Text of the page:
If you know anything about Paul Gauguin, seeing the syphilitic, philandering letch with a golden halo floating above his head is weirdly frustrating. What kind of narcissistic ego trip is this? What the hell, Gauguin?
A quick refresher on the halo: one of the most distinctive and longstanding motifs in Christian iconography, the halo is a sort of spiritual radiance that marks persons of the highest degree of moral purity, including saints, martyrs, and naturally, Jesus Christ himself. Halos were first depicted as rays of golden light emanating out from the head, and sometimes the whole body of the holy person, but over time the icon was simplified into a single delicate golden ring floating lightly a few inches above the head, parallel to the ground, as we see above.
Back to Gauguin. Old Paul is infamous today for leaving his family to move to Tahiti where he bought and impregnated a 13-year-old girl. Not halo material. But at the time of this self-portrait, Gauguin was still in France, fresh off his nine week stay in Arles with Vincent van Gogh that ended with Van Gogh’s famous ear-removal. Recent work by historians Hans Kaufmann and Rita Wildegans suggests that Gauguin, famous for his volatile temper and penchant for swords, cut off Vincent’s ear himself during an argument over a local prostitute, then cowed his wounded friend into silence. In a letter to his brother, Vincent later wrote “Luckily Gauguin ... is not yet armed with machine guns and other dangerous war weapons.”
After the visit’s bad end, Gauguin left Arles, crashing with friends in Paris, Pont-Aven, then finally setting up shop in the coastal fishing village of Le Pouldu, in the Buvette de la Plage inn. At the Inn, Gauguin met up with his friend and protégée, the dutch painter Meijer de Haan. Here the two artists seem to have staged a competition of sorts, aiming to seduce Marie Henry, the innkeeper. In the process, the two artists used the inn as their canvas, painting on anything and everything in all genres. It was a tremendous outburst of creativity that ended abruptly when Marie Henry snubbed Gauguin’s advances and hooked up with de Haan.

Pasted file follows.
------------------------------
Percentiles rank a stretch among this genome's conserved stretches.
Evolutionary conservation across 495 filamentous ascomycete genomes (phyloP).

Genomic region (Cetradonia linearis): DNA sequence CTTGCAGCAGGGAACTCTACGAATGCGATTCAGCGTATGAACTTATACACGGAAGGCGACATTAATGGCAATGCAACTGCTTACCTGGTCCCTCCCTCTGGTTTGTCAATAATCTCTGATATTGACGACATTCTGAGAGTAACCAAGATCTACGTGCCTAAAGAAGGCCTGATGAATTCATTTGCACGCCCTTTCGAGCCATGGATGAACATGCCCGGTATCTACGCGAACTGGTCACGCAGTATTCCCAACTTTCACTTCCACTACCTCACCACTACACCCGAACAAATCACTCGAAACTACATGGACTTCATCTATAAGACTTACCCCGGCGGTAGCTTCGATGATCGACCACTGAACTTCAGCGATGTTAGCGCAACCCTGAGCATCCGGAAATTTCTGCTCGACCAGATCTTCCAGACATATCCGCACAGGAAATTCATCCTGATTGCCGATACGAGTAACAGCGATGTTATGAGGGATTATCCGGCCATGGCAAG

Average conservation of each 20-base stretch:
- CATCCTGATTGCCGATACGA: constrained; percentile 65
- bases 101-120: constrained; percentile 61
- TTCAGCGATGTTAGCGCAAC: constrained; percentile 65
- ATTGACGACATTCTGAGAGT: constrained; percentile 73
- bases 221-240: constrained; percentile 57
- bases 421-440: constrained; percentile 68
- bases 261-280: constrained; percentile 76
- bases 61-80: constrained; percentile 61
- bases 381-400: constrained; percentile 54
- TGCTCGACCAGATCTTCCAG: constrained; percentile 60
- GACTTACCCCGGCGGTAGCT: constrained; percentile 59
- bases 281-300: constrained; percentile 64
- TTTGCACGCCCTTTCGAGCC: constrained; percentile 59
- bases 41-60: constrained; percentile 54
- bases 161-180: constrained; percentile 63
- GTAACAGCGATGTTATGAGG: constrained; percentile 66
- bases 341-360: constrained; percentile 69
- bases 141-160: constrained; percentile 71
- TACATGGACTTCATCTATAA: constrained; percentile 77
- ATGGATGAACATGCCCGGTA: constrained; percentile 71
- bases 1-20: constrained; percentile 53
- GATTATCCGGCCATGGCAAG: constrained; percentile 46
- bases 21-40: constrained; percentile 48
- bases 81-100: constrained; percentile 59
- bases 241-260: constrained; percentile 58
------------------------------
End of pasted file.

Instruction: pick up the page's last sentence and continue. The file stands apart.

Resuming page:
Finally, we get to the self-portrait, which is actually one part of a sort of twisted diptych. During their time at Buvette de la Plage, the two artists painted themselves, and each other. Two of these portraits by Gauguin capture his frustration and jealousy over the innkeeper, Self portrait with a Halo and Snake, and its sister piece, Portrait of Jacob Meyer de Haan. Gauguin is stuck in a cycle of disbelief. If we are to believe his images, Gauguin cut a stylish figure, with a well-kept mustache and aquiline nose, and de Haan was a hunching, disheveled ogre with hair transformed into upturned horns. How could Ms. Marie choose the dutch student over the dashing master?
For explanation, Gauguin turns to the metaphysical. In the bold self-portrait he is captured as a bodiless entity floating between two worlds. Above his head, the halo, in his hand, a snake, behind his head—the pendulous apples of temptation. It’s a grand statement, and one that has provoked a lot of scholarly speculation. Gauguin-specialist Jirat-Wasiutyński calls it a portrait of a magus, or magician, “both seer and demonic angel.” In the context of sexual competition, it feels a bit like a failed retort. If you can't handle me at my most devilish, you don't deserve me as a saint. Whatever makes you feel better, Gauguin.
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Reed Enger, "Self-Portrait with Halo and Snake," in Obelisk Art History, Published September 07, 2022; last modified November 06, 2022, http://arthistoryproject.com/artists/paul-gauguin/self-portrait-with-halo-and-snake/.